Chez Valentin is pleased to present Babak Ghazi’s series Girlfriend Photos. Taken from Ghazi’s ongoing project Lifework, these photographs show women in a variety of intimate scenes, all posing for the camera. On first viewing, the title suggests that these might be the artist’s own girlfriends, taken from a personal archive. However, as the series continues, the disparity of styles, interiors and ages suggests that at least some of these photographs must be found objects, reframed and removed from a private conversation between two people, and brought into the public space of the art gallery.
These shifts between authored and anonymous, public and private, are central to Ghazi’s Lifework project which he begun in 2008. Organising a vast range of found material, constructed images, objects and research, Lifework is somewhere between an archive, a library and a manifesto for living. Box files and crates are named by enigmatic themes such as “Drawings of Friends and Lovers” and “Eyes Closed Poses”, alongside those named by person, ranging from Andy Warhol to Kate Moss as well as Ghazi’s own lover, the photographer and filmmaker Lisa Castagner. Rather than a straightforward collection, Ghazi has spent a number of years exploring the potential to dissolve and multiply authorship by choreographing found and fabricated material, bringing to life the actions and poses of others. He explains his process by saying “I collect in order to work something out, to name it and then produce it afresh as active expression.” Each file is a discovery for the viewer, who must navigate the rows of titled boxes, choosing which ones to open and then comparing the fantasy of what might be contained with the images and objects revealed.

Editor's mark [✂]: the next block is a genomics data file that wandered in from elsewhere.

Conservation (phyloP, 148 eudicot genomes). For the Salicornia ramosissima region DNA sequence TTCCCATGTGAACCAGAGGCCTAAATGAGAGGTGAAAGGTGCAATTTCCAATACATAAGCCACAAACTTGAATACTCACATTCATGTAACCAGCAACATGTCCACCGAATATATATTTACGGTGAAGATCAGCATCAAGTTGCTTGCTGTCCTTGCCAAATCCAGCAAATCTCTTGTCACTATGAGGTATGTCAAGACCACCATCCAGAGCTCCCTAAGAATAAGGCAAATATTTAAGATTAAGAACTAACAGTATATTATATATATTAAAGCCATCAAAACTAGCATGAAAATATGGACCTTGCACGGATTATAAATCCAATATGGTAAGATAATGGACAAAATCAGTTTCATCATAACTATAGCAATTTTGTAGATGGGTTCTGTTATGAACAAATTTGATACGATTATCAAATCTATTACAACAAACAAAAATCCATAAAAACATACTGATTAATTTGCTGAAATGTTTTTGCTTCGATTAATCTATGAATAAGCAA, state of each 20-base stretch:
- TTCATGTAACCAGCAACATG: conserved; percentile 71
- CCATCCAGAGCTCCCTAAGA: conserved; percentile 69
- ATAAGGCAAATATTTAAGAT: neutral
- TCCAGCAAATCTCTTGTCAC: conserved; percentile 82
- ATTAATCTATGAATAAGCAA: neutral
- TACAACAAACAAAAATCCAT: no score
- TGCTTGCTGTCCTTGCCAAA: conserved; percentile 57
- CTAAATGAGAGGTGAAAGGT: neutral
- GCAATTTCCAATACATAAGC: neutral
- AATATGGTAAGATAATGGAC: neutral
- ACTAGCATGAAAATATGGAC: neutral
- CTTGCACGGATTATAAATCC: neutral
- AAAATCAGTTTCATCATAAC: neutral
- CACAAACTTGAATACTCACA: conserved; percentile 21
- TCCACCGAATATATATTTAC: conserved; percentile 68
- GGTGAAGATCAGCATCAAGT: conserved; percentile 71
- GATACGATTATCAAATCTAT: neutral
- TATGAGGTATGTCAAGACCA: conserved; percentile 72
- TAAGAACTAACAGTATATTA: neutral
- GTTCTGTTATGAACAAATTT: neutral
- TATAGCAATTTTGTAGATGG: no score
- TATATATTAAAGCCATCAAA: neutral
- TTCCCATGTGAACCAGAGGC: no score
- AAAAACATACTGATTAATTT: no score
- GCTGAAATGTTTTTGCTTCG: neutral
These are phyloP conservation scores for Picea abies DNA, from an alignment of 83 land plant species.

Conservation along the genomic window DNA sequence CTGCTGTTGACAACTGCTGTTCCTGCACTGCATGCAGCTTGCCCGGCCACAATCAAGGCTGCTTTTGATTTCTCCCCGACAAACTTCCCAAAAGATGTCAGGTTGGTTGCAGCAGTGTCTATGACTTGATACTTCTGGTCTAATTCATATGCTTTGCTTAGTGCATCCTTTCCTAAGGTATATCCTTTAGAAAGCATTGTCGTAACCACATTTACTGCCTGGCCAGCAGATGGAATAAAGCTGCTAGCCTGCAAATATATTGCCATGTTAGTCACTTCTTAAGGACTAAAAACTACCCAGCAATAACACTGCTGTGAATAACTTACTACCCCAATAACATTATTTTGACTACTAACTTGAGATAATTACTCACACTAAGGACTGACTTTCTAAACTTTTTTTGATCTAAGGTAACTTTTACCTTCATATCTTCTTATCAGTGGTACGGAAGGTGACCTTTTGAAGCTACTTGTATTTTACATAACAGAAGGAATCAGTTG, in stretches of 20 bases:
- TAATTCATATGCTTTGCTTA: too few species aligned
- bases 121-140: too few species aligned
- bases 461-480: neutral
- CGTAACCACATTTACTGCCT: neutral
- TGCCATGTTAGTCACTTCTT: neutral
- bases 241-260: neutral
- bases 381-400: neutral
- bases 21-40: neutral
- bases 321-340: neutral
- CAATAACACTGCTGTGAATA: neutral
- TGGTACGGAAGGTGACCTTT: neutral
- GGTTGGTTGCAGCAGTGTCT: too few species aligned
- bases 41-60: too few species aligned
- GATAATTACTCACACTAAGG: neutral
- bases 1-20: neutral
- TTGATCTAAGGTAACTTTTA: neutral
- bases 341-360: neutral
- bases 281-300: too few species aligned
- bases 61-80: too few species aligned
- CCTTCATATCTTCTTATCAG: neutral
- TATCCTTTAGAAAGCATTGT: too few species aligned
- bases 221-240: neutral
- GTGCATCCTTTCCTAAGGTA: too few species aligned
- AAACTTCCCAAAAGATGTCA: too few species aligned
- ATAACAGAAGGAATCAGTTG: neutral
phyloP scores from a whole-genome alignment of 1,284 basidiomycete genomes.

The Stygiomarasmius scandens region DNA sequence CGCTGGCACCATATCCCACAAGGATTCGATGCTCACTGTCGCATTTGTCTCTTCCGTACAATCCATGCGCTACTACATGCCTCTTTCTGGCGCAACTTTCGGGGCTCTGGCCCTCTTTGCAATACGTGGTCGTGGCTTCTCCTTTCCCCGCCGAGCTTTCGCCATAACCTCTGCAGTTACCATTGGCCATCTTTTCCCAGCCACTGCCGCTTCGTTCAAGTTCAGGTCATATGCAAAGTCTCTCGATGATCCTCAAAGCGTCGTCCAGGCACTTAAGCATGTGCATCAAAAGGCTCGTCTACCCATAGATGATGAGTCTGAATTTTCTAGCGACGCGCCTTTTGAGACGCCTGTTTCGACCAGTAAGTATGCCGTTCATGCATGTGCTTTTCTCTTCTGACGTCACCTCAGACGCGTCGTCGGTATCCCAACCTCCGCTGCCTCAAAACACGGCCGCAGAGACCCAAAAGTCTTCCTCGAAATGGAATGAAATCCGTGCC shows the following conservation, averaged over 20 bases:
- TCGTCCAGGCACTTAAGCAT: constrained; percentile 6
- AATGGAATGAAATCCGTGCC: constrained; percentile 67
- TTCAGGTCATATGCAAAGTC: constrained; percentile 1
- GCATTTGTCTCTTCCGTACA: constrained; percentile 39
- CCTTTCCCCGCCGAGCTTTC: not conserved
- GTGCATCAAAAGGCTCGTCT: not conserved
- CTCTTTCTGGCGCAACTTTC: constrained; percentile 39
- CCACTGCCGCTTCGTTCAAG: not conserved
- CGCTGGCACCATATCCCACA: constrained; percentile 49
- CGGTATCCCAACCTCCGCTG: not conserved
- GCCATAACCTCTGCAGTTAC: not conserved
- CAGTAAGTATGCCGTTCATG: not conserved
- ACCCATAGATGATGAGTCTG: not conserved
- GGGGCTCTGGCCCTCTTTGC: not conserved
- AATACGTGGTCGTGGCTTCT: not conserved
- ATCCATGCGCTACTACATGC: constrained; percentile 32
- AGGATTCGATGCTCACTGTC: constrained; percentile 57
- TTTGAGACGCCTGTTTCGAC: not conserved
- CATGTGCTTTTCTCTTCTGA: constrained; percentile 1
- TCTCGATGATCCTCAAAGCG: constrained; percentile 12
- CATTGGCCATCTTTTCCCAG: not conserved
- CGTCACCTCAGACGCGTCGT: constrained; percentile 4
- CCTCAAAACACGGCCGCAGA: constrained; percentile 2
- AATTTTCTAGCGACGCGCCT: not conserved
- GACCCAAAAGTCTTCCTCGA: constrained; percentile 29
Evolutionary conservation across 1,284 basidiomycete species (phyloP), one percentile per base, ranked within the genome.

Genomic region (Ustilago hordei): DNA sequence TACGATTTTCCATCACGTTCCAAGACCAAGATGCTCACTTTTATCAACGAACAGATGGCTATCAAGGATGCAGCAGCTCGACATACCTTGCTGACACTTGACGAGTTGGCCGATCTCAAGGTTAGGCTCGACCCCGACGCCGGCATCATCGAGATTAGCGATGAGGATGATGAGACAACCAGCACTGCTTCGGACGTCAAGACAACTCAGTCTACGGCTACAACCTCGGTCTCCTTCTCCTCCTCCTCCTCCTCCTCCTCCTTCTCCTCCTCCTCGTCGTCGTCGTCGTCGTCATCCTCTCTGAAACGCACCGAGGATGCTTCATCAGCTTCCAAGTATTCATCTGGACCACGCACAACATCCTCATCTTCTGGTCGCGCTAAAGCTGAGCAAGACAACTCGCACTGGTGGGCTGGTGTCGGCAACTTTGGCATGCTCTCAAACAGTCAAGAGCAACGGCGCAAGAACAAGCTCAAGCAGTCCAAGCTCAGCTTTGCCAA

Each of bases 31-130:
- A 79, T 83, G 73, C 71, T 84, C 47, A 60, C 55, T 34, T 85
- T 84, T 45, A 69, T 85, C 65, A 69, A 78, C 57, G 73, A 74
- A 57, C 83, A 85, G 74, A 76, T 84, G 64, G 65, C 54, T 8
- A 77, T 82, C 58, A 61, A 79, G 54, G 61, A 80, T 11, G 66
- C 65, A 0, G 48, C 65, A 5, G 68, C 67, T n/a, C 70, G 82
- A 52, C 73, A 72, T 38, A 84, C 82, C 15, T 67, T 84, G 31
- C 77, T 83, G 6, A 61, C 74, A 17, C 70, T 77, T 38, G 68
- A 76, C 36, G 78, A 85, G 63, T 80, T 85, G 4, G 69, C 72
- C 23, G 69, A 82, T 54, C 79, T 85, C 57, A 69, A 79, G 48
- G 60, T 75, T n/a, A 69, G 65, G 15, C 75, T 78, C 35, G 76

In this new series Girlfriend Photos Ghazi ‘releases’ the material held in one of Lifework’s box files for the exhibition. Whilst the title might bring to mind Richard Prince’s appropriated images of biker chicks (his Girlfriends series), Ghazi’s emphasis is on the intimacy and relationships documented in the photographs. A more pertinent reference for Ghazi is Gerhard Richter’s Atlas project, which includes nude photographs of women in domestic settings, a record of the artist’s relationships set amongst the encyclopaedic collection of images. Richter’s photographs also draw the art viewer back through a history of photographically documenting a lover, bringing to mind series such as Alfred Stieglitz’s obsessive, erotic images of Georgia O’Keefe. For Ghazi, as for Richter, rather than uncovering some kind of truth about a person or form, their intimate photographs explore the drive to make a relationship and body public. Many of Ghazi’s images were bought online, his series meditating on the new networks of semi-anonymous exhibitionism found on sites ranging from social networking to DIY pornography: personal acts broadcast for public consumption.
By re-scanning and framing the original snapshots, Ghazi creates artworks from long-lost encounters, investing in both the models’ and the photographers’ actions. As well as the casual voyeurism found when surfing the web or flicking through a magazine, Ghazi wants to explore what compels girlfriends to pose and boyfriends to photograph, finding fascination in these images that are often surprisingly poetic with their pre-digital glitches and determined eroticism. By producing these facsimiles and taking their scenes seriously, Ghazi invites us to think about how, in his words, “identity is being played”: not only by these anonymous girlfriends and boyfriends, but also by an artist finding ways of being expressive through the merging of artistic gesture and found object.